Node.js and Redis Pub-Sub

Node.js is a perfect platform for creating event driven applications. Redis and WebSockets are great companions to Node.js. The following tutorial will walk through the steps to build a web application that streams real time flight information using Node.js, Redis, and WebSockets.

Dependencies

Node.js, Redis, and a WebSocket enabled browser (Firefox 4Google Chrome 4, or Safari 5) are required. A tutorial covering the installation of Node.js can be found here.

The easiest way to get a Redis instance would be to use Redis To Go. The free plan is all that is needed for this tutorial. If you wish to install locally run the following commands:

$ git clone http://github.com/antirez/redis.git
$ cd redis/src 
$ make $ sudo make install 
$ cd ../.. 
$ rm -rf redis

Now you can start a Redis instance locally using the redis-server command.

Create the Project

Create a directory for the project. We will name the project “Flight Stream”.

$ mkdir flight-stream 
$ cd flight-stream

The project will require the Node.js Redis client redis-client, the WebSocket library node-websocket-server, and the MIME library node-mime. Create a lib directory and copy the libraries to this directory.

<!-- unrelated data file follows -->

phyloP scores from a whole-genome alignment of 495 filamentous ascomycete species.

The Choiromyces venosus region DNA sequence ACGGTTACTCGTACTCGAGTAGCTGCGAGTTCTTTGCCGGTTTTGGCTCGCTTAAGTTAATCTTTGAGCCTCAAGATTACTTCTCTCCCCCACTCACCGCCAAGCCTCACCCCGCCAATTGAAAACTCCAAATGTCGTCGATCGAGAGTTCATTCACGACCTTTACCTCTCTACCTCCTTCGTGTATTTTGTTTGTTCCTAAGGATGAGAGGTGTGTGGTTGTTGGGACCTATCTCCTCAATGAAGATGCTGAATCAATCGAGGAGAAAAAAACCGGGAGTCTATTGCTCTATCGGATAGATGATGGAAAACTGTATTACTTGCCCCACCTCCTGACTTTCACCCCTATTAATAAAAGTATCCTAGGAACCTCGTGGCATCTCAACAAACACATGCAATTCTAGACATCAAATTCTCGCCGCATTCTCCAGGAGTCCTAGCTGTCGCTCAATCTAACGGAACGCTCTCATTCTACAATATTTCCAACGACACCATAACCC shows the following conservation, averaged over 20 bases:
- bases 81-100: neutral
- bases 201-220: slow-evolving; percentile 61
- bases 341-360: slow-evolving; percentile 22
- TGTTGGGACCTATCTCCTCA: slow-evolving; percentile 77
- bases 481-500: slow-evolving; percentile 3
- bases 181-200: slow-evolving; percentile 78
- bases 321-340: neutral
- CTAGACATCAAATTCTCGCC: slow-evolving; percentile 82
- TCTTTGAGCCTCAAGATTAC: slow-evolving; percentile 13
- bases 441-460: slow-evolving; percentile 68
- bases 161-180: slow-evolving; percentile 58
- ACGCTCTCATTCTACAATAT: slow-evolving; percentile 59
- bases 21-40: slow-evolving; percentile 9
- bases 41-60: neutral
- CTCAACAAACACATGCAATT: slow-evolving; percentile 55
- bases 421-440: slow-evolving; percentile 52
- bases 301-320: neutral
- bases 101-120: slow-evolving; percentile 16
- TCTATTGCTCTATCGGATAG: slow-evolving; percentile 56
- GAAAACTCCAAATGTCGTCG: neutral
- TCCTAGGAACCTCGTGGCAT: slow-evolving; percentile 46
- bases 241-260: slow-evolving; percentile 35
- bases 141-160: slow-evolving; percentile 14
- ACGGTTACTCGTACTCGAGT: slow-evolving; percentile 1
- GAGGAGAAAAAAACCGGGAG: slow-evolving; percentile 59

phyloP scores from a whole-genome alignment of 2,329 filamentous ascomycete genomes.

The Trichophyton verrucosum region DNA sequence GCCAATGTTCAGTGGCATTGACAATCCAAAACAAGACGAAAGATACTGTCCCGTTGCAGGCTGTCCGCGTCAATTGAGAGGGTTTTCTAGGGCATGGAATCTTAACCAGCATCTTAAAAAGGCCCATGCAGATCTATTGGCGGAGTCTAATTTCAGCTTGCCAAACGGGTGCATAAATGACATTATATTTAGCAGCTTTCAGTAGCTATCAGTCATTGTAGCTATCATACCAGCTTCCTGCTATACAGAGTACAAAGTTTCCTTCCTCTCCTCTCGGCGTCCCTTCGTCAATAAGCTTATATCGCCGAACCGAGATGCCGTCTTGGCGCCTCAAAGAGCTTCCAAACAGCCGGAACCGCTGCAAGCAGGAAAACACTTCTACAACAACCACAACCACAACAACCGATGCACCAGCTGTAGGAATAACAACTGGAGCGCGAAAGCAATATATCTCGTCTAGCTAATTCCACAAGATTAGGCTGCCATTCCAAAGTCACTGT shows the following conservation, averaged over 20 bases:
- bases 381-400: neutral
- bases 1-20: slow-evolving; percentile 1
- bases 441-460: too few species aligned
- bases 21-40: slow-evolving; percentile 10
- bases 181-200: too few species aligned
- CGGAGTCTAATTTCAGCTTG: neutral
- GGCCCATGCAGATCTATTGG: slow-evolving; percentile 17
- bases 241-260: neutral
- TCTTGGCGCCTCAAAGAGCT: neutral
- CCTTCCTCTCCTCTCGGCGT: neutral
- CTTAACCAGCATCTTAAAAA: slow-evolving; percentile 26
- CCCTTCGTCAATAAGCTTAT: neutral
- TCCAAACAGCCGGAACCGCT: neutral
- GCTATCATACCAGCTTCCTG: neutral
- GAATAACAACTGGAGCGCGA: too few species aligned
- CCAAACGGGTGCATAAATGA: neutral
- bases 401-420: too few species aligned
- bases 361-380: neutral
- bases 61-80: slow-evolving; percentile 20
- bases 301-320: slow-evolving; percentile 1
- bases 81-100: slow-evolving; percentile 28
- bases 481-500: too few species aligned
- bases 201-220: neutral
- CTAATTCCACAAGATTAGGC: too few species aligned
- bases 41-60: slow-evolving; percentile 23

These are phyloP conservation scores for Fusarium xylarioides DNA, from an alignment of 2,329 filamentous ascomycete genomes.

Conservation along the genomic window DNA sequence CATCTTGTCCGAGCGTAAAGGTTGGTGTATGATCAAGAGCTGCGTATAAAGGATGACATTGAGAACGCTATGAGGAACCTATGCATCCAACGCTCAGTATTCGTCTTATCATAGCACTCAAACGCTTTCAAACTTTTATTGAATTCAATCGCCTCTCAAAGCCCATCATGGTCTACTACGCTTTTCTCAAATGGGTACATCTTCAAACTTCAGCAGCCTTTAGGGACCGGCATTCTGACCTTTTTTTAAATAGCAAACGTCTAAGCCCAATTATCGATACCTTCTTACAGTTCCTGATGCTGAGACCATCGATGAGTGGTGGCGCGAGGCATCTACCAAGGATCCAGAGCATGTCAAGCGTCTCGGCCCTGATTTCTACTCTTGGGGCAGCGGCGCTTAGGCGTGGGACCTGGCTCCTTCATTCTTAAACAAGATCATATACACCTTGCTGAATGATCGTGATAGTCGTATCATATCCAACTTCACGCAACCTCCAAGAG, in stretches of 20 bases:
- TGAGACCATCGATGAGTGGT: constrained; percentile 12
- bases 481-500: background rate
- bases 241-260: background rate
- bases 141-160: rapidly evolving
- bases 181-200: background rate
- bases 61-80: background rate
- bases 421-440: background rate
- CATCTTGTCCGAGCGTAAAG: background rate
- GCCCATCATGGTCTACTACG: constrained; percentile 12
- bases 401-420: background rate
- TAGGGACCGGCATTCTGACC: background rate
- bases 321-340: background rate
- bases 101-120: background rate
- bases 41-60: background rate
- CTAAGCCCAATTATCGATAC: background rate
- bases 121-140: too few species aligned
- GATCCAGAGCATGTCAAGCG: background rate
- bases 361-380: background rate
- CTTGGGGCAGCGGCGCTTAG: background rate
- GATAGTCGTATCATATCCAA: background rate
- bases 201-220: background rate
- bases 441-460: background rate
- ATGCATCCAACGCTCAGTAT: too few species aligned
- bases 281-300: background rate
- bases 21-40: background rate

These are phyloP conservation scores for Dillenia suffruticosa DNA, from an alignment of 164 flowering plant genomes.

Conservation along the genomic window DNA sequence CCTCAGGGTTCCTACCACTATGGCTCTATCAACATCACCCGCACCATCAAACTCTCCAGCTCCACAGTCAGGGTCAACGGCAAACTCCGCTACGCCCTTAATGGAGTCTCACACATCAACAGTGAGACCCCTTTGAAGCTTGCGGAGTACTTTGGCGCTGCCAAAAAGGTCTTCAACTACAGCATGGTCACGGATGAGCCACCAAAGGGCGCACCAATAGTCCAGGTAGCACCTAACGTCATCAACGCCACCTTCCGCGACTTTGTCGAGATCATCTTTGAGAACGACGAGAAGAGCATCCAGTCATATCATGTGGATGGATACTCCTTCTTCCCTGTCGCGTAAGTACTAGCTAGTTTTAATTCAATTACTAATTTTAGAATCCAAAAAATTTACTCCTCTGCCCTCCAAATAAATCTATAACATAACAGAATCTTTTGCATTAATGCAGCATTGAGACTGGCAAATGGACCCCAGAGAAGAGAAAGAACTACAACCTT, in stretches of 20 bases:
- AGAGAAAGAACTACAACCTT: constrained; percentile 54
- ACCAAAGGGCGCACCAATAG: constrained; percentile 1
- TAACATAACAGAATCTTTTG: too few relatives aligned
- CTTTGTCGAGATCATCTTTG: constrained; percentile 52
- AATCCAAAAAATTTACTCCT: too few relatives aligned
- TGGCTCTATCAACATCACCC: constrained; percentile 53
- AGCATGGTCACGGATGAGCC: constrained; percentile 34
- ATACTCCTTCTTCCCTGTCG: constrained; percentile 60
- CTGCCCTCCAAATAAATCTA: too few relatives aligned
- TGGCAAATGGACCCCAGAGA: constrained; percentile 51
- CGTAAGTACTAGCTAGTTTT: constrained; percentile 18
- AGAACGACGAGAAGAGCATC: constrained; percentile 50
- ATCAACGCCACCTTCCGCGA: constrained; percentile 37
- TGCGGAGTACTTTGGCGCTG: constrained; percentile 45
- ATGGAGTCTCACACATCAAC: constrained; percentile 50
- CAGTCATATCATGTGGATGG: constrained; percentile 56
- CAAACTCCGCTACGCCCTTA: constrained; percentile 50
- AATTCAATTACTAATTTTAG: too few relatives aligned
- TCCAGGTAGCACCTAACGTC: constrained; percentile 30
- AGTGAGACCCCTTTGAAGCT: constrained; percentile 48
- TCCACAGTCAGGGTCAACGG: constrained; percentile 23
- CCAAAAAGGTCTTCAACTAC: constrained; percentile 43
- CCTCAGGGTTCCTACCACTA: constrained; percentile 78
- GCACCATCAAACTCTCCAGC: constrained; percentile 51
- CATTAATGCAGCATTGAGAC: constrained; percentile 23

$ mkdir lib
$ cd lib 
$ curl -O http://github.com/fictorial/redis-node-client/raw/master/lib/redis-client.js \ 
 	   -O http://github.com/bentomas/node-mime/raw/master/mime.js \ 
	   -O http://github.com/miksago/node-websocket-server/raw/master/lib/ws.js 
$ mkdir ws 
$ cd ws 
$ curl  -O http://github.com/miksago/node-websocket-server/raw/master/lib/ws/connection.js \ 
	    -O http://github.com/miksago/node-websocket-server/raw/master/lib/ws/manager.js $ cd ../.. 
</code>

Create the Server

Initially the Node.js server will simply server the static index.html file that will be create. Create the server.js file and add the following code: